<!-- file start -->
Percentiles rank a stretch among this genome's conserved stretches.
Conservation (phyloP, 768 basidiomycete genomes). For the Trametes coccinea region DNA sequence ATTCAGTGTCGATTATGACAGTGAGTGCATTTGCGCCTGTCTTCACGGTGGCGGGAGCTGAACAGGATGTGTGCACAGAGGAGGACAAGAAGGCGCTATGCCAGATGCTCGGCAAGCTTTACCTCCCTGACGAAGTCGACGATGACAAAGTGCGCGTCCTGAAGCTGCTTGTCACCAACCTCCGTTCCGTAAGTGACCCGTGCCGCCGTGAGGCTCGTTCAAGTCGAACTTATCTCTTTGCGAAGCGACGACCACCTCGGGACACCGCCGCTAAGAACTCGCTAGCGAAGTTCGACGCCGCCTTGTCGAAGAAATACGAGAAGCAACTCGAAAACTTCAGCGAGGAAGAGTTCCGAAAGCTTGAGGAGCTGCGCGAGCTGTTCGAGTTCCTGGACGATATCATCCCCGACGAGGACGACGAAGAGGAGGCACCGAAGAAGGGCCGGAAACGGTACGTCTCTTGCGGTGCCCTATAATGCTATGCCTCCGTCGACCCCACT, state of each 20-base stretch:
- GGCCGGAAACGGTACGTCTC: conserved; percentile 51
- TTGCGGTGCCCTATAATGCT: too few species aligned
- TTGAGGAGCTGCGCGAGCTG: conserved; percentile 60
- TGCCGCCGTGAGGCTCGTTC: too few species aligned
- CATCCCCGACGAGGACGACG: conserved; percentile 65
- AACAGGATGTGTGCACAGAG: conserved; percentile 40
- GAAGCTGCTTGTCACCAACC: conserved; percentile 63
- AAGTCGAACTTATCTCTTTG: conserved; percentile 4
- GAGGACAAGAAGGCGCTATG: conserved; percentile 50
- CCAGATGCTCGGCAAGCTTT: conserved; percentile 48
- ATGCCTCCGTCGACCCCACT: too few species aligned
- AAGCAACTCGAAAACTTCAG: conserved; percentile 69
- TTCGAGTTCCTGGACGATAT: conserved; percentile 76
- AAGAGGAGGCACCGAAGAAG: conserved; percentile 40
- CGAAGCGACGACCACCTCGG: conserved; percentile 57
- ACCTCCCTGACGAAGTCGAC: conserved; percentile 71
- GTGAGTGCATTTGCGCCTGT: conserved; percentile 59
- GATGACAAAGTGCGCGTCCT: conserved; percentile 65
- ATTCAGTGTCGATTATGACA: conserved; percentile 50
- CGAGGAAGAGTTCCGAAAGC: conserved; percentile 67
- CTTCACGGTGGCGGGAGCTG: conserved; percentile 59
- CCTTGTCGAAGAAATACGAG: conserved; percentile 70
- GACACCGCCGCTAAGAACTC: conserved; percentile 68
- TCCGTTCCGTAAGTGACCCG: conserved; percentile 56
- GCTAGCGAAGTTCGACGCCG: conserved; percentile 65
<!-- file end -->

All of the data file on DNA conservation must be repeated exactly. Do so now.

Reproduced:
Percentiles rank a stretch among this genome's conserved stretches.
Conservation (phyloP, 768 basidiomycete genomes). For the Trametes coccinea region DNA sequence ATTCAGTGTCGATTATGACAGTGAGTGCATTTGCGCCTGTCTTCACGGTGGCGGGAGCTGAACAGGATGTGTGCACAGAGGAGGACAAGAAGGCGCTATGCCAGATGCTCGGCAAGCTTTACCTCCCTGACGAAGTCGACGATGACAAAGTGCGCGTCCTGAAGCTGCTTGTCACCAACCTCCGTTCCGTAAGTGACCCGTGCCGCCGTGAGGCTCGTTCAAGTCGAACTTATCTCTTTGCGAAGCGACGACCACCTCGGGACACCGCCGCTAAGAACTCGCTAGCGAAGTTCGACGCCGCCTTGTCGAAGAAATACGAGAAGCAACTCGAAAACTTCAGCGAGGAAGAGTTCCGAAAGCTTGAGGAGCTGCGCGAGCTGTTCGAGTTCCTGGACGATATCATCCCCGACGAGGACGACGAAGAGGAGGCACCGAAGAAGGGCCGGAAACGGTACGTCTCTTGCGGTGCCCTATAATGCTATGCCTCCGTCGACCCCACT, state of each 20-base stretch:
- GGCCGGAAACGGTACGTCTC: conserved; percentile 51
- TTGCGGTGCCCTATAATGCT: too few species aligned
- TTGAGGAGCTGCGCGAGCTG: conserved; percentile 60
- TGCCGCCGTGAGGCTCGTTC: too few species aligned
- CATCCCCGACGAGGACGACG: conserved; percentile 65
- AACAGGATGTGTGCACAGAG: conserved; percentile 40
- GAAGCTGCTTGTCACCAACC: conserved; percentile 63
- AAGTCGAACTTATCTCTTTG: conserved; percentile 4
- GAGGACAAGAAGGCGCTATG: conserved; percentile 50
- CCAGATGCTCGGCAAGCTTT: conserved; percentile 48
- ATGCCTCCGTCGACCCCACT: too few species aligned
- AAGCAACTCGAAAACTTCAG: conserved; percentile 69
- TTCGAGTTCCTGGACGATAT: conserved; percentile 76
- AAGAGGAGGCACCGAAGAAG: conserved; percentile 40
- CGAAGCGACGACCACCTCGG: conserved; percentile 57
- ACCTCCCTGACGAAGTCGAC: conserved; percentile 71
- GTGAGTGCATTTGCGCCTGT: conserved; percentile 59
- GATGACAAAGTGCGCGTCCT: conserved; percentile 65
- ATTCAGTGTCGATTATGACA: conserved; percentile 50
- CGAGGAAGAGTTCCGAAAGC: conserved; percentile 67
- CTTCACGGTGGCGGGAGCTG: conserved; percentile 59
- CCTTGTCGAAGAAATACGAG: conserved; percentile 70
- GACACCGCCGCTAAGAACTC: conserved; percentile 68
- TCCGTTCCGTAAGTGACCCG: conserved; percentile 56
- GCTAGCGAAGTTCGACGCCG: conserved; percentile 65